How important is your mental health to you?
MIND, the leading Mental Health charity claims, “Every year, one in four of us will experience a mental health problem.” It is surprising that there still so much stigma around mental health, as it is extremely common for us to suffer from depression, high levels of anxiety or stress, or to feel some other form of emotional distress or disturbance.
More often than not, when we seek help, the first step is to contact our GP. He or she may or may not offer medication, depending on the nature of the problem and our personal choice, but may also offer the chance to access some talking therapy via the NHS. These days, GPs tend to offer talking therapies for all kinds of mental health issues.
However, there are limited resources available to meet the need for counselling and, with an extremely high demand for these NHS services, we may face a long waiting list for time-limited support.
When we experience these common difficulties and want to access help more quickly, we can of course arrange counselling privately. But how do we go about this? Who can we trust with our innermost thoughts and feelings? How do we find bona fide counsellors? Fortunately, professional bodies exist, enabling us to check whether a therapist is suitably qualified and working to an ethical code of practice. One such body is the British Association for Counselling and Psychotherapy (BACP), who have set up one of the first schemes of its kind for standards in psychotherapy. Only suitably trained and qualified counsellors and psychotherapists can apply to join the BACP Register. You can find out about other professional bodies here on the Counselling Directory by clicking "Frequently Asked Questions" under the "Getting help" option, along with more the answers to many questions about different types of counselling and how to find the right counsellor.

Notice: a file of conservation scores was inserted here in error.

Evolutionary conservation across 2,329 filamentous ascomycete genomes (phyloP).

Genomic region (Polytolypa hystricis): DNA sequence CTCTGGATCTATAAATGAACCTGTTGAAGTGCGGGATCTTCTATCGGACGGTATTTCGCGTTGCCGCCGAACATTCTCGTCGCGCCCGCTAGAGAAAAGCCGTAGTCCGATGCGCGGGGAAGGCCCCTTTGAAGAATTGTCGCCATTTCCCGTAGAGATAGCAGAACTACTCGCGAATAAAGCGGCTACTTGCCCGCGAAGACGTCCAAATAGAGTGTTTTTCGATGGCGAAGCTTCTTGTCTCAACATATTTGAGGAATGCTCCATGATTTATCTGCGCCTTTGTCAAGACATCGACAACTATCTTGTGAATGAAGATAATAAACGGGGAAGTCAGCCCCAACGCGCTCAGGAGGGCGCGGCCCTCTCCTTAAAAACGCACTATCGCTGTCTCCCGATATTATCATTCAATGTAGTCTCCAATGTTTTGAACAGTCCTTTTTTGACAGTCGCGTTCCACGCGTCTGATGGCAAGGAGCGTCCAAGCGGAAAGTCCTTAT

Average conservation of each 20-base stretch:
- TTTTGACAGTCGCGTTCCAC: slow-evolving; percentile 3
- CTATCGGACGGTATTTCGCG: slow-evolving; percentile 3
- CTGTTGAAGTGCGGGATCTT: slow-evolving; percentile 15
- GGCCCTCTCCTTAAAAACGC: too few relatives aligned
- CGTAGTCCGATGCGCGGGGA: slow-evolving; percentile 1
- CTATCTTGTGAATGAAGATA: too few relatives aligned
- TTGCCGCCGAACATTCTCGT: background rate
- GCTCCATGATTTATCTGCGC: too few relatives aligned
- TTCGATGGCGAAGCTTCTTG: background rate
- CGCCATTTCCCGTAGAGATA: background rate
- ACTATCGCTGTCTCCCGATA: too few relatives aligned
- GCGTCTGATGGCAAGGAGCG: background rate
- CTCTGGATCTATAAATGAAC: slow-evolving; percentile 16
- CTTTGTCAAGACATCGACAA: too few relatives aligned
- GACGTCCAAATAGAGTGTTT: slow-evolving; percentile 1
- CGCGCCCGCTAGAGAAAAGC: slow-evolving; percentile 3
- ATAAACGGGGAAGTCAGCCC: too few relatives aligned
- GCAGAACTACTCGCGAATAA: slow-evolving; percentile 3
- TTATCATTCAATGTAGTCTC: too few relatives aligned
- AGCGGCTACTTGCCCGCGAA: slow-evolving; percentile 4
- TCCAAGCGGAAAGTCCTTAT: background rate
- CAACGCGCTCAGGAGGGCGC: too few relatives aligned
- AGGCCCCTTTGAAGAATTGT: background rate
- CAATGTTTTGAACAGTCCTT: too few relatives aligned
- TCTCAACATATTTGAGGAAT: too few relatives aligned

It has been shown that the single most important factor in choosing a counsellor is the ability to build a trusting relationship with them. It can be useful to arrange to meet for an introductory session to see how you get on.